Space

ESA's Euclid dark matter mission moves one step closer to planned 2020 launch

ESA's Euclid dark matter missi...
The mission, which will help further the study of dark matter and dark energy, has now passed its preliminary design review
The mission, which will help further the study of dark matter and dark energy, has now passed its preliminary design review
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The mission, which will help further the study of dark matter and dark energy, has now passed its preliminary design review
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The mission, which will help further the study of dark matter and dark energy, has now passed its preliminary design review

The European Space Agency's (ESA)planned Euclid mission, which aims to study dark matter and darkenergy, has reached a key pre-flight milestone. The endeavour has nowpassed its preliminary design review, allowing the team to actuallystart building the spacecraft.

The Euclid mission was first proposedback in 2007, and more recently (in 2011) was selected as one of two medium class mission in the ESA's Cosmic Vision program. It'sdesigned to provide insights that will help scientists evaluatecurrent models for the formation and evolution of the Universe,looking specifically at dark matter and dark energy.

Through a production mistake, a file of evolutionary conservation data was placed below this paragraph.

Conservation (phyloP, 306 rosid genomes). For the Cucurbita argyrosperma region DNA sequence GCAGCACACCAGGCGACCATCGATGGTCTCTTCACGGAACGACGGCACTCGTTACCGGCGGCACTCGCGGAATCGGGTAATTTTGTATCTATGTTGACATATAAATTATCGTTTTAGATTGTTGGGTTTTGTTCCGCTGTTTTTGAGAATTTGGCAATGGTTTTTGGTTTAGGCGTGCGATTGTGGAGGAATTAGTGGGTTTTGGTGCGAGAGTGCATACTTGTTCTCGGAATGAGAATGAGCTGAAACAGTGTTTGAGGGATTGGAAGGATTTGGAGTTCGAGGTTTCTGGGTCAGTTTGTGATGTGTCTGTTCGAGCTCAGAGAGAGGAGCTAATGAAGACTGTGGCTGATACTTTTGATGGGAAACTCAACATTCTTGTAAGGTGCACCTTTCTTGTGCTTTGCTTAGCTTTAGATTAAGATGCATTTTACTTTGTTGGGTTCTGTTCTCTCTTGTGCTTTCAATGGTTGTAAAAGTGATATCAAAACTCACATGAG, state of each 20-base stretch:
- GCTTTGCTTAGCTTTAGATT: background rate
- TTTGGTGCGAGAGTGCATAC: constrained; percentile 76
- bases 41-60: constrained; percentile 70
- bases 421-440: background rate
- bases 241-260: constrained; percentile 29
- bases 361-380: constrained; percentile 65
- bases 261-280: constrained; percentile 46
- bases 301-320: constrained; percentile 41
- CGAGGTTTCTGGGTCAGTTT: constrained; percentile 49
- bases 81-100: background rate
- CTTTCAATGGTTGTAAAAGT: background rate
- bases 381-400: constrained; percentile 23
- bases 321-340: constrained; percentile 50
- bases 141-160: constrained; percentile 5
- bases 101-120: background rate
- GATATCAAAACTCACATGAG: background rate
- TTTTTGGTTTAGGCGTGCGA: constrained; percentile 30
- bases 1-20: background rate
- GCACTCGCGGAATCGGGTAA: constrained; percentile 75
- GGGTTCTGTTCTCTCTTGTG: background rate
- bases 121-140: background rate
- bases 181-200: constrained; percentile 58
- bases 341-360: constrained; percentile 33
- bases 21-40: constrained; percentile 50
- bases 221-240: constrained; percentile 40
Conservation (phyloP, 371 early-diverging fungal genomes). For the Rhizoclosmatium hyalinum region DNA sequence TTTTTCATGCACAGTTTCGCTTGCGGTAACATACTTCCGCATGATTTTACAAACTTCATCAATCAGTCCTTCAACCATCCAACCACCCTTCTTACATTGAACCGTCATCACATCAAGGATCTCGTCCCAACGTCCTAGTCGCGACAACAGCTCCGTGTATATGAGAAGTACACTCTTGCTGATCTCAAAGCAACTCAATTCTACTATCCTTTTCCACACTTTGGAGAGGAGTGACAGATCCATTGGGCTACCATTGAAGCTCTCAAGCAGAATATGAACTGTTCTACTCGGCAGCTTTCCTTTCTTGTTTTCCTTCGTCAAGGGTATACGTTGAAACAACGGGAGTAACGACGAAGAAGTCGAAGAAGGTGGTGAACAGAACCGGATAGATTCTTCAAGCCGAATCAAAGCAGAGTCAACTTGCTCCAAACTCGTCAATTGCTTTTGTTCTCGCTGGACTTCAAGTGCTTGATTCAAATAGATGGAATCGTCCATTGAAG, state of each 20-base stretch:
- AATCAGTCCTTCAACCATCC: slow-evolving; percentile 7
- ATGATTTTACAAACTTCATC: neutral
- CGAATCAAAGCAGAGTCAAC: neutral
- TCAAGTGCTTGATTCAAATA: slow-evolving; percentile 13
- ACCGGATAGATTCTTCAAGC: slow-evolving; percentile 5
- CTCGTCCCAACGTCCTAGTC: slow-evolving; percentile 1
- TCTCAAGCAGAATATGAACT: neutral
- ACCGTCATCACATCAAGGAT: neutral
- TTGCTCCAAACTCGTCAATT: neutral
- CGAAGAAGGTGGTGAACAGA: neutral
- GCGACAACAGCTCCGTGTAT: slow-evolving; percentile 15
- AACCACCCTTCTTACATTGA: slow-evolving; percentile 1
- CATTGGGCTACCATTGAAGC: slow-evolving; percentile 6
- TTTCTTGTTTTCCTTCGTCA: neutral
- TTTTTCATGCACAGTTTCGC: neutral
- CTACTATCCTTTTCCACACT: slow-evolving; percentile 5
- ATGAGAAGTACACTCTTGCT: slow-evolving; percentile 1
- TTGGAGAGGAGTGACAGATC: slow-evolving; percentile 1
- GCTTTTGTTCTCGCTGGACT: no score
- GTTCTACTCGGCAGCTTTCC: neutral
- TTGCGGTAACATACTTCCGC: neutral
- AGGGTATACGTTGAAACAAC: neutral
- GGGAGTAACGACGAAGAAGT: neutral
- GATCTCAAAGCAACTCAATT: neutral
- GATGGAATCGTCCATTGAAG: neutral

The spacecraftwill work to map the shapes, positions and movements of some twobillion galaxies spanning more than one third of the night sky,providing astronomers with a huge amount of data.

Since its selection in 2011, themission has been carefully studied and refined, with the teamevaluating key technical designs, as well as building a testingparticular components. The very concept of the mission was also putunder scrutiny, with careful assessment of whether the six-year mission will provide the desired level of results. The reviewhad a positive outcome, allowing the operation to start taking stepstowards launch.

Having passed the preliminary designreview landmark, the hardware of the spacecraft can now begin taking shape. The construction phase is now full-speed ahead, with Airbus Defense &Space working on the payload module, which will include a 1.2-m (3.9-ft) telescope, while the Euclid Consortium will build two scienceinstruments for the mission.

Looking down the line, the Euclidmission will face another evaluation in two years time, known as thecritical design review. By that stage, the major hardware componentswill have been finished and tested, and construction of the fullinstrument will begin.

Assuming everything goes to plan, themission will be ready for launch in December 2020, launchingfrom Kourou, French Guiana, atop a Soyuz rocket.

Source: ESA

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